The interview was very interesting, so I purchased David Alzofon’s book “Gravity Control with Present Technology” and read it carefully. Dr. Alzofon’s gravity theory is very elegant. However, I’ve seen many beautiful, but wrong explanations of gravity before, so I looked forward to the claimed experimental proof. His claim of positive results from an experiment conducted in May of 1994 using a Chemistry Department’s EPR system looked promising, so as I was reading the book, I was already planning to design my EPR device to work within the 10 GHz amateur band (for which I have the necessary equipment with power capabilities of up to 10.5W) and to add a precision scale to try to replicate Dr. Alzofon’s results.
The experiment consisted of monitoring the weight of the sample using a precision scale connected to a computer while the microwave field was pulsed on for 6 ms, followed by a 6 ms off period, and on again for 6 ms. Recording and averaging by the computer was started 1 ms prior to the first microwave pulse, but in the first set of experiments the recording seems to have started 5-6 ms prior to the first pulse [Page 138].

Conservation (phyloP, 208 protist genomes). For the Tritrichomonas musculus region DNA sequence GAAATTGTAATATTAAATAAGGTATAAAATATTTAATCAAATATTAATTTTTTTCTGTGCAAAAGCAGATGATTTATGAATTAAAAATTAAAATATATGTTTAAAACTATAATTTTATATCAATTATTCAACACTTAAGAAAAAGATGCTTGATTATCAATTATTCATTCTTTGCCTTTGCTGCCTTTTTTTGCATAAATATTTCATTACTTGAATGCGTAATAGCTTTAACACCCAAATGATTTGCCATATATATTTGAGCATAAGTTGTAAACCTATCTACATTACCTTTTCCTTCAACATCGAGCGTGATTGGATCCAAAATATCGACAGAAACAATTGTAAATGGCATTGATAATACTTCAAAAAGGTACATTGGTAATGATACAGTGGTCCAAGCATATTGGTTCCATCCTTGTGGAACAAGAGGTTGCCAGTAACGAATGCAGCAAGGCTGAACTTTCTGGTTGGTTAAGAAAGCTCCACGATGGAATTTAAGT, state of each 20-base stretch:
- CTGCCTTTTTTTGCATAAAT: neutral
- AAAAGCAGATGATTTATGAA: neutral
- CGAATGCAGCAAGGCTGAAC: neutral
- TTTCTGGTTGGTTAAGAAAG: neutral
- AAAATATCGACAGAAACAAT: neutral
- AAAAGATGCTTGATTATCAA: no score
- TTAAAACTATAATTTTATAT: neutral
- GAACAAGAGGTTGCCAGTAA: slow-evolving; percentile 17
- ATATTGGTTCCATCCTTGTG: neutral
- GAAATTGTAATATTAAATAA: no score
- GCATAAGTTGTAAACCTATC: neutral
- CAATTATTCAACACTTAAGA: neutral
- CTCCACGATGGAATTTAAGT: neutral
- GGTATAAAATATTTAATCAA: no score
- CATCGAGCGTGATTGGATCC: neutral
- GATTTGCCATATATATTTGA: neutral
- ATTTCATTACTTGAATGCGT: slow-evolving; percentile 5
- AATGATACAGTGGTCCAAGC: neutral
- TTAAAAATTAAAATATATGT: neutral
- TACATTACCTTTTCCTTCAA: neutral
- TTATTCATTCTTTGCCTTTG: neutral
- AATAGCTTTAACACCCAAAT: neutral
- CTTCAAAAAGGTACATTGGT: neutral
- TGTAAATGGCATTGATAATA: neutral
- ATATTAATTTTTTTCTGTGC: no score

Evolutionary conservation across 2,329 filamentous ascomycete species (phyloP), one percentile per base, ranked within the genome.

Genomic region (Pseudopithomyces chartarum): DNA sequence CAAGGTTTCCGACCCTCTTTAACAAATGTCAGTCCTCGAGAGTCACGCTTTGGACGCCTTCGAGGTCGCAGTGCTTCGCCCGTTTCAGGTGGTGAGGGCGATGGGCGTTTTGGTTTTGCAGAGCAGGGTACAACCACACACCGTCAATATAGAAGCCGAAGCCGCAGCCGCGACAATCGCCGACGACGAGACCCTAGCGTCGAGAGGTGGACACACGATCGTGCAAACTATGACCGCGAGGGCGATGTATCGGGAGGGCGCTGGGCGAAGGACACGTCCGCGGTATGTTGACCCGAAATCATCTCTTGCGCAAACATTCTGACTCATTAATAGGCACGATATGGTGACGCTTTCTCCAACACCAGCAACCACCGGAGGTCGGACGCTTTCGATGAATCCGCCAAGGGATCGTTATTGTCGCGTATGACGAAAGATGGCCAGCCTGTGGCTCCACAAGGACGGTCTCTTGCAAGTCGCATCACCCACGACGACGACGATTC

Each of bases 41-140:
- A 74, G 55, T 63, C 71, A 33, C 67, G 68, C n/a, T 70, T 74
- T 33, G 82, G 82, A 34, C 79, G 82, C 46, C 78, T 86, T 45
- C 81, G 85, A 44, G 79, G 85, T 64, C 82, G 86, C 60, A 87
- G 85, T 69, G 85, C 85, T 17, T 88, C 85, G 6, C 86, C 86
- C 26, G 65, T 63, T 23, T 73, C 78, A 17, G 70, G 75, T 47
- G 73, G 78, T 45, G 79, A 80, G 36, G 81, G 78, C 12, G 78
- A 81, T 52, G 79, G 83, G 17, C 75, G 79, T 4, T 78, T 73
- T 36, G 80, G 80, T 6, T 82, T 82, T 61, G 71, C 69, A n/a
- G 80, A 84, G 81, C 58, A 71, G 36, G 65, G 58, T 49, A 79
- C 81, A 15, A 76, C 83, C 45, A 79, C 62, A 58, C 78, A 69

The figure below shows my analysis of results from the best run of Alzofon’s first experiment. It’s easy to see that the measured weight loss correlates with the presumed delivery of microwaves into the EPR instrument’s cavity.
All was going well, until I saw the results of Experiment 3, Test 4, labeled “Control” [Page 157] which shows that the exact same “weight loss” results were obtained with the magnet off!
Based on Dr. Alzofon’s model, weight loss should not have occurred with the magnetic field OFF, since dynamic nuclear orientation couldn’t happen if the EPR resonance condition was not satisfied during the microwave ON periods!
To this effect, in the third paragraph of page 133 Alzofon writes:
“Could the weight alteration be caused by anything other than the configuration of the fields? … Microwaves alone would have no effect on weight, either.”